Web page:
7. You have to love yourself way more than your desire to book a gig.
  8. Don’t get into this business thinking you’re going to climb to the top. There is no arrival. It’s a business of ups and downs and you have to find yourself in those ups and downs.
  9. Just because an opportunity is there and shiny doesn’t mean it’s gold.
  10. You have to be tough and pliable all at the same time.

Get your freebie “singing lessons” pdf here!

Thanks for listening!

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Special thanks to Carol for joining us this week!

Ep. 8 Kacee Clanton (Joe Cocker, Big Brother & the Holding Co., Luis Miguel)

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How do you go from working a day job as a legal assistant to spending almost two decades playing Janis Joplin on broadway? Kacee Clanton answers this question and more, revealing how she ended up on a Broadway stage, what she learned working with Joe Cocker, how she’s overcome stage fright, and techniques she uses to help her singing students to dig deeper in their own work.

MENTIONS:

SINGING LESSONS:

  1. It’s okay to make mistakes. Sometimes it’s just about taking one step back.
  2. As a support singer, be on time, know your material, carry your own bags, and fly under the radar.
  3. Job offers involve good chemistry with others. You can be the best in the building, but it’s really about being the fun hang who has the chops.
  4. Stay out of other people’s issues with each other.
  5. Stop comparing yourself to others.
  6. Outside of your comfort zone is where discovery happens.
  7. Being really good and being really great are two very different approaches.
  8. You have to treat yourself lovely!

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Special thanks to Kacee for joining me on the podcast this week!

Ep. 7 Jay Jackson (Parks & Recreation, Scandal, Dexter)

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Jay Jackson is a seasoned performer and as a singer has shared bills with Nancy Wilson, Poncho Sanchez and Sheila E. Jay has enjoyed a rich and varied career first working as a cook in the Navy, then as a television news reporter for 22 years which led to an accidental career as an actor where he was first cast as a tv reporter on Dexter. He’s gone on to play the hilarious Perd Hapley on Parks and Recreation, Scandal and most recently Good Girls. Jay also discusses the ups and downs of being a live talent booker on the music scene in Los Angeles.

MENTIONS:

SINGING LESSONS:

  1. When creative inspiration hits always be ready to write it down or document it right away. Don’t ignore it.
  2. Remain curious about everything you’re doing.
  3. If you’re interested in being a promoter or talent booker get to know the quality acts in your town by going to jam sessions and live shows.
  4. Figure out which restaurants in your city don’t currently offer live music. Approach them and suggest a they start small with a quality duo.
  5. If a venue isn’t going to do much to advertise they’ll need to give a room at least three to six months to grow.
  6. If you can find quality acts that bring in an audience you can grow a room.
  7. Realistically, live music should be seen as entertainment for a restaurant’s current clientele. The band is not there to save a flagging business!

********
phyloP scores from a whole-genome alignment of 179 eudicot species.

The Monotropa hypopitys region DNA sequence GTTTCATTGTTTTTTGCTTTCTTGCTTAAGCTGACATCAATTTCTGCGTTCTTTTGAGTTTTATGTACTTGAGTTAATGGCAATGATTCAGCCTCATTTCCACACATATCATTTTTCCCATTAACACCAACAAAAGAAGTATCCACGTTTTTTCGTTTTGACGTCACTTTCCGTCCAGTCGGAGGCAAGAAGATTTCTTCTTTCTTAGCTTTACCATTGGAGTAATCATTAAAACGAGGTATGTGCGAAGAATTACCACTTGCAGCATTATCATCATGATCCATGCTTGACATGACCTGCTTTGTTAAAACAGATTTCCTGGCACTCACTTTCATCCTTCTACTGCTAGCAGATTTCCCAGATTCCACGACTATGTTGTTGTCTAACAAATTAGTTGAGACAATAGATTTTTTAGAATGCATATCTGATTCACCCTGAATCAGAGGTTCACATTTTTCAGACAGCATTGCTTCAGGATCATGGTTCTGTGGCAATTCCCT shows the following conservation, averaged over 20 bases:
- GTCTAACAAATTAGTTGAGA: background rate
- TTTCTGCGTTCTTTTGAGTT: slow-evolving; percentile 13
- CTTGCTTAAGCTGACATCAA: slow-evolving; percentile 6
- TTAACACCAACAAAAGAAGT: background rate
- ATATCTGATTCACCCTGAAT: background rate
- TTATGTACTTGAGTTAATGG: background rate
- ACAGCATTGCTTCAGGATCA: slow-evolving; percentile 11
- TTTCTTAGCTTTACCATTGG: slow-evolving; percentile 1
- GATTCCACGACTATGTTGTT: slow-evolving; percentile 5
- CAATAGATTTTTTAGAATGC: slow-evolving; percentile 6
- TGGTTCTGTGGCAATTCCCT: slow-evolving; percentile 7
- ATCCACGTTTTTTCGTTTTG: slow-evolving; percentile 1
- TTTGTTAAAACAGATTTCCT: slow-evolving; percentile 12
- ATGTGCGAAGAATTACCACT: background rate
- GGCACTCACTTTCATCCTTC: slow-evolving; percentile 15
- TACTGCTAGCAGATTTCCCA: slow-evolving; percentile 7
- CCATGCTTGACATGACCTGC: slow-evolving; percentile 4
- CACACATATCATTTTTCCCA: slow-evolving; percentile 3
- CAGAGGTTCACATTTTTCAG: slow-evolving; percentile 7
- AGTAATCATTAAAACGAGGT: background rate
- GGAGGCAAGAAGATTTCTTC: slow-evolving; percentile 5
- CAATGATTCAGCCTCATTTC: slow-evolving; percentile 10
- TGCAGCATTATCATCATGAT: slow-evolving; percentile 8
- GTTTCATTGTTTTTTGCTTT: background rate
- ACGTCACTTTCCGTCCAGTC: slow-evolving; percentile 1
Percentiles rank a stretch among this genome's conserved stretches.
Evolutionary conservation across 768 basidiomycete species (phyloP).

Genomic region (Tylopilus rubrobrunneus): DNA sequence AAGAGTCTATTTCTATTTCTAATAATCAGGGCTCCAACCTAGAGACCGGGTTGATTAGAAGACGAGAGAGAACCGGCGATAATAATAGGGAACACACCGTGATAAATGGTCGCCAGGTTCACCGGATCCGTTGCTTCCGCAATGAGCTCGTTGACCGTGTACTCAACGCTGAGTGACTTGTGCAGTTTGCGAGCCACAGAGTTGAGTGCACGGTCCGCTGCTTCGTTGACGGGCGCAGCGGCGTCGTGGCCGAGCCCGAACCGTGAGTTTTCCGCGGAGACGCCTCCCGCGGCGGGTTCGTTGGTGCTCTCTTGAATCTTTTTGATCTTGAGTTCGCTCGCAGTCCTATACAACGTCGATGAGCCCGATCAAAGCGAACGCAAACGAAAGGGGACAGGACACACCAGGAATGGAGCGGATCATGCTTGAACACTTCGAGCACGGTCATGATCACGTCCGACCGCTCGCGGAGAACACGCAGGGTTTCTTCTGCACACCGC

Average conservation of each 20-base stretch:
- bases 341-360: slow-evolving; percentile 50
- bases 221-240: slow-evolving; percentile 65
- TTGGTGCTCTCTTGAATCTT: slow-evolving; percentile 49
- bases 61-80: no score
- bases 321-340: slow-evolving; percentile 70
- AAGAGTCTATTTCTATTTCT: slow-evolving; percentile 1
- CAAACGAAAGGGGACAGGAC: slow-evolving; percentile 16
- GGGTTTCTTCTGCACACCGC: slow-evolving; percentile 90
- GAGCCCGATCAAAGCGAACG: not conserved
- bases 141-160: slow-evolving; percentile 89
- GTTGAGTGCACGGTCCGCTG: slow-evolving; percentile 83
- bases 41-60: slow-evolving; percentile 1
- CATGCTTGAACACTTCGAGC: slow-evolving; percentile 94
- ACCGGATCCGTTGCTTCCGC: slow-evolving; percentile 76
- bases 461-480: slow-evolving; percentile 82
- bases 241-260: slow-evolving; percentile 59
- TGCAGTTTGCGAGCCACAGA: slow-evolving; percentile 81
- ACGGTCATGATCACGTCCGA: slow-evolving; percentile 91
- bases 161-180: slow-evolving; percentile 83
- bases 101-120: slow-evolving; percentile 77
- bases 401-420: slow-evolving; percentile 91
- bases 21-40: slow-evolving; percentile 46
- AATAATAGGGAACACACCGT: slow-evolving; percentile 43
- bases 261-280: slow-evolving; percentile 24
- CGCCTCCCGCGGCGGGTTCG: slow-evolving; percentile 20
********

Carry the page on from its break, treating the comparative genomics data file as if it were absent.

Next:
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Thanks for listening!

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Special thanks to Jay for joining me on the podcast this week!

Ep. 6 Melanie Taylor (Aerosmith, Bette Midler, Barry Manilow) Part 2

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In part two of this interview with Melanie Taylor she discusses her work with Donna Summer, what she’s learned working with Barry Manilow, her thoughts on cultivating interests outside of singing, and her advice on singing as a business.

She is a seasoned performer who in her extensive career has worked with the likes of Aerosmith, Barry Manilow, Bette Midler, The Righteous Brothers, Connie Stevens, Donna Summer, John Mayer, Joe Walsh and many more. Melanie shares what she’s learned along the way, how she helps young artists develop their creative process, and insights on what it takes to be a serious performer. 

MENTIONS:

SINGING LESSONS:

  1. Don’t pigeonhole yourself. You never know what’s going to show up for you when you’re in a different season.
  2. When you’re singing you’re telling a story. You have to know who you’re speaking to or who you’re singing about, why you’re singing to them, where you are, what you’re doing and not doing, and know how the story is going to play out. These things will completely change how we hear your song and the meaning behind it.
  3. The work you do is your investment in your craft.  What you put into it you will get out of it.
  4. Watch yourself in the mirror when you’re singing.
  5. Figure out a way to open up and have ease in your body that will make your song and performance richer.
  6. You have to be a well-rounded person. Cultivate your interests and be interested in life – travel, books, museums, culture, etc.
  7. Don’t be afraid to be more of who you are.

Get your freebie “singing lessons” pdf here!

Thanks for listening!

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Special thanks to Melanie for joining me on the podcast this week!